AR Rahman’s tutelage helped me immensely: Hriday Gattani

DECCAN CHRONICLE. | ASHWIN VINAYAN
Published Sep 20, 2016, 1:10 am IST
Updated Sep 20, 2016, 8:38 am IST
…reveals singer Hriday Gattani, who has crooned for Banjo, as he talks about dabbling in various genres, his band and upcoming gigs.
Hriday Gattani
 Hriday Gattani

When A. R. Rahman takes you under his prestigious wings, people stand up and take notice. The immensely talented and versatile, Hriday Gattani, is one of those voices that music lovers have begun to warm up to. The young 25-year-old singer has most recently lended his voice to the popular Udan Choo from the Riteish Deshmukh-Nargis Fakhri starrer, Banjo.

Hriday speaks richly about the influence of Rahman in his career. “Rahman sir is a phenomenal musician. I grew up listening to his music and it’s played a huge role in the forming of my musical sensibilities,” he said, going on to reveal a family connection with the maestro. “My father produced his events and I had the good fortune of accompanying him to the shows. He heard an original composition of mine and immediately took me under his wings. His tutelage has helped me immensely. I often drop in at his studios. That’s a lesson in itself.”

 

Vishal Dadlani is another composer who has taken a liking to Hriday, offering him the soulful Udan Choo. “Vishal-Shekhar are an excellent composer duo,” says the singer. “Vishal too had heard a few original compositions of mine, and loved my voice. They felt that my song would suit the beautiful romantic ballad. I had a fun time singing the song and am loving the feedback coming my way.”

For a singer who started off training in classical music, Hriday has successfully branched out to other genres. “A lot many genres and musical styles have influenced me through my formative years,” confesses the singer. “I trained under the legendary Ghulam Mustafa Khan saab, who has also trained legends like Asha Bhosle, Sonu Nigam, Hariharan and Shaan. He then asked me to take a break from my training, owing to my changing vocal chords. I switched to a new style, training under Sanjay Mishra of the Banaras gharana. I also moved base to Chennai and learned Western vocals. I developed a keen sense of song writing and have composed some 30 odd songs already.” Quite like his changing vocal patterns, Hriday’s influences have been varied. “Rahman sir has been an influence, as have John Mayer, Coldplay and The Beatles. I’ve also done an Indianised cover of Let It Be! My own band is a breezy, pop-acoustic, alternate genre specific ensemble.”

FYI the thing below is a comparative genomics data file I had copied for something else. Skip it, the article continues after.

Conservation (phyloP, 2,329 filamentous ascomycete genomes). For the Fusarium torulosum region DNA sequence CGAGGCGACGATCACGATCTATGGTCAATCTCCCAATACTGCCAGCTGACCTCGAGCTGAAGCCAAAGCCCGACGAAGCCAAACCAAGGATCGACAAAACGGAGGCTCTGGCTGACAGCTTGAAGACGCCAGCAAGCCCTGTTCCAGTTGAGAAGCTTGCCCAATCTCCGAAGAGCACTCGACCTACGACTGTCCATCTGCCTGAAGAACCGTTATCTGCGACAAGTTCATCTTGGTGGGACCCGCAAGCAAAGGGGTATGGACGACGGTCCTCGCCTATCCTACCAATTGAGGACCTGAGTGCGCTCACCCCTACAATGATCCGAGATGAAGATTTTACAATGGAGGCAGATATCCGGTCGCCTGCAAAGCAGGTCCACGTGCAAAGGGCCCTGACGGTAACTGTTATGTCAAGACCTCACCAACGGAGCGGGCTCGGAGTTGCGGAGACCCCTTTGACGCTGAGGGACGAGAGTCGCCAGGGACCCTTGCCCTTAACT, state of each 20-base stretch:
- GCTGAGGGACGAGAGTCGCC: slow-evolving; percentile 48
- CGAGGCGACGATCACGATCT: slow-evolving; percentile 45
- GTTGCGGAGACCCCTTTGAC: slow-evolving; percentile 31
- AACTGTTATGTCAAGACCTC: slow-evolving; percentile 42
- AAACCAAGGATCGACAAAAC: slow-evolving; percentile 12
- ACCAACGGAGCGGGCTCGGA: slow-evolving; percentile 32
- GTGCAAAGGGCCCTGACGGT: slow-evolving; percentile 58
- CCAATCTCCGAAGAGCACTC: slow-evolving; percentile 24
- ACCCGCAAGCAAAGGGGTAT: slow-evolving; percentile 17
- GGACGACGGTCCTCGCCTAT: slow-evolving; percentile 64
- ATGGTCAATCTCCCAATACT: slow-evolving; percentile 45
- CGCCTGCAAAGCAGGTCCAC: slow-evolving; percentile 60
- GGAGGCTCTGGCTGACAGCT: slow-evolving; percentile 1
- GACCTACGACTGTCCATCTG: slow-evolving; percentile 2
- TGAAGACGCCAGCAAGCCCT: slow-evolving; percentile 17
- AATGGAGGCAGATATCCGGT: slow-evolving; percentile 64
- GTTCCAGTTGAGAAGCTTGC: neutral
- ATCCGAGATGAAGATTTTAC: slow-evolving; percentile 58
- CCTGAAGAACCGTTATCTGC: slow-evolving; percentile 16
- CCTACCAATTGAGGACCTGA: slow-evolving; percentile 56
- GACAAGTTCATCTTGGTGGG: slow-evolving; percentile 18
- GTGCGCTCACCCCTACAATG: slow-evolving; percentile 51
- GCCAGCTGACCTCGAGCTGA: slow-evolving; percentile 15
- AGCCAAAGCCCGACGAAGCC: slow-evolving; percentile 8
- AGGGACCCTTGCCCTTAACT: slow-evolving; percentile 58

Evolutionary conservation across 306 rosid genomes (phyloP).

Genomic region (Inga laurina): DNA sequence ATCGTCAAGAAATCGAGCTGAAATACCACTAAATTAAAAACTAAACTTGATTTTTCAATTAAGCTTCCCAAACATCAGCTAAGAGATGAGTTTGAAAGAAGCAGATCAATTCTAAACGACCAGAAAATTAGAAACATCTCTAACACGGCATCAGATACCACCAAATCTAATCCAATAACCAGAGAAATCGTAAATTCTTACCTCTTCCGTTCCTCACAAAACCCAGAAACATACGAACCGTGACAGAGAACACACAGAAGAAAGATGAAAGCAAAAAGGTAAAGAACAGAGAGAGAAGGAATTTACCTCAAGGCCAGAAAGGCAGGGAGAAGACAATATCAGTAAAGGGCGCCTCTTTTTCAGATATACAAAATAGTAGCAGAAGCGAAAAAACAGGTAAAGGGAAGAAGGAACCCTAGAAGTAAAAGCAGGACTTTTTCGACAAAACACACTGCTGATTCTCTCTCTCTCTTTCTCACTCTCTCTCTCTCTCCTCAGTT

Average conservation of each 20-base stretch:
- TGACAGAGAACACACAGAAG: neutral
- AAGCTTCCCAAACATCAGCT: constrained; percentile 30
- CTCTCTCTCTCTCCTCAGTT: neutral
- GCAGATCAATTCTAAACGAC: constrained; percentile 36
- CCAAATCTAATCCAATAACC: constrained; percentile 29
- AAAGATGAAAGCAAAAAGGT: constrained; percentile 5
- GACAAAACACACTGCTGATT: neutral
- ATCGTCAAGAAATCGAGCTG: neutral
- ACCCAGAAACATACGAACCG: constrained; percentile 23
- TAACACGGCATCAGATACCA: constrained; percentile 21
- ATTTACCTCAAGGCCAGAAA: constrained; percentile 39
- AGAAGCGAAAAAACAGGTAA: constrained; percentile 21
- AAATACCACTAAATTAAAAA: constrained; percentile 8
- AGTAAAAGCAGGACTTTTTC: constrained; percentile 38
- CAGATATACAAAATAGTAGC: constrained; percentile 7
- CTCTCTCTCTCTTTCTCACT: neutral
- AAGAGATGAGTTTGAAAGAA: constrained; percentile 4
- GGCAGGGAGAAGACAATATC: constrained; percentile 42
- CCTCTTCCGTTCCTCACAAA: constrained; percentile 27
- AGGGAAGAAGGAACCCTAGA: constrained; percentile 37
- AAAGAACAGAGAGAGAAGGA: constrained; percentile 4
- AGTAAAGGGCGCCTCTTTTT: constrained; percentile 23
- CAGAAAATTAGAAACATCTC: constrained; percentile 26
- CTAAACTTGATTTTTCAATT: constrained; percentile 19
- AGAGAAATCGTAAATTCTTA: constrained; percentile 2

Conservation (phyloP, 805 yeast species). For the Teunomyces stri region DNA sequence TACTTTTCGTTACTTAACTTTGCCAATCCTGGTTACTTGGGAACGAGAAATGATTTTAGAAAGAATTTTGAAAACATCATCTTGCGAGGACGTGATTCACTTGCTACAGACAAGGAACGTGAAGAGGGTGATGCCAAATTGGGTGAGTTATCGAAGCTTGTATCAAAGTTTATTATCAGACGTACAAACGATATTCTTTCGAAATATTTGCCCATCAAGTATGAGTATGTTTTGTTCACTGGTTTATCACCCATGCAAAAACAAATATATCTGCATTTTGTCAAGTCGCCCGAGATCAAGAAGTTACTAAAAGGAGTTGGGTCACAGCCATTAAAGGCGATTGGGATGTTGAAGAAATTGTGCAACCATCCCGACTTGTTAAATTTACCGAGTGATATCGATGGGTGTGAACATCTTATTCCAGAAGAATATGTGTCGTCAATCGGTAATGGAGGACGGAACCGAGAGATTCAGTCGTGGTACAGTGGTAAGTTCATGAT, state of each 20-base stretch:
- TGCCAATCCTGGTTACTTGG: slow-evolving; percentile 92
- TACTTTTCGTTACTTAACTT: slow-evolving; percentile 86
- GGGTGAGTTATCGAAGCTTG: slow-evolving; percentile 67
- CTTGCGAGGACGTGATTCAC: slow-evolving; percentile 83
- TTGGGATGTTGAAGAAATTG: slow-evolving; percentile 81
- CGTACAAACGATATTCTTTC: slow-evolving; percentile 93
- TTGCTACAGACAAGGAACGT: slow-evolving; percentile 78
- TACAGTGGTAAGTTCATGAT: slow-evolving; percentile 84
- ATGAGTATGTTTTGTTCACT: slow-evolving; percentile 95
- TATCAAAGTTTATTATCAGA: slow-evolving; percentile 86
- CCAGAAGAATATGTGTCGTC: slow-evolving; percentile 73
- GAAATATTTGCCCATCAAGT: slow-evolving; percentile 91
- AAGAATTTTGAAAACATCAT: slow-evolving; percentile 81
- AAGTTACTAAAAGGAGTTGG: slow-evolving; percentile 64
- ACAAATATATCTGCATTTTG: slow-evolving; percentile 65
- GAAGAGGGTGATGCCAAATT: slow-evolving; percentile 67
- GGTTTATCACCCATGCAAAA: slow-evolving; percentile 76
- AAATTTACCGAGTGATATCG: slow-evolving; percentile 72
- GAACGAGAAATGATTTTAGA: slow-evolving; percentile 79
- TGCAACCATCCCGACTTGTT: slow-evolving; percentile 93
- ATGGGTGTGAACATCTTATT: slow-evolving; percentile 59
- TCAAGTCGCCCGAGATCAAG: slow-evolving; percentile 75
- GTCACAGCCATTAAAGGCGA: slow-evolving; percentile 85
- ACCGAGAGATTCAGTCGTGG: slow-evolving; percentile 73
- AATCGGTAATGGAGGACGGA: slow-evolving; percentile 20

Hriday is all set to perform at the NH7 Weekender this year, and is understandably kicked about it. “The previous season was my band’s debut at The Weekender and it was a deeply fulfilling experience. Singing our originals in front of such an impressionable crowd is a liberating experience. We’re excited about this year as we have some fresh music lined up,” he excitedly reveals. “I also have three upcoming singles under Vishal sir’s label Vishal Likes That. He’s very encouraging of my endeavours. Besides, I have a Marathi project and a few Bollywood ones in the pipeline.”

But, most of all, Hriday hopes to bring together a confluence of the scene in India and the international one. “I’m looking to collaborate with international musicians with a similar musical wavelength. I wish to bring to India the cult status music artistes in the West get,” he signs off.





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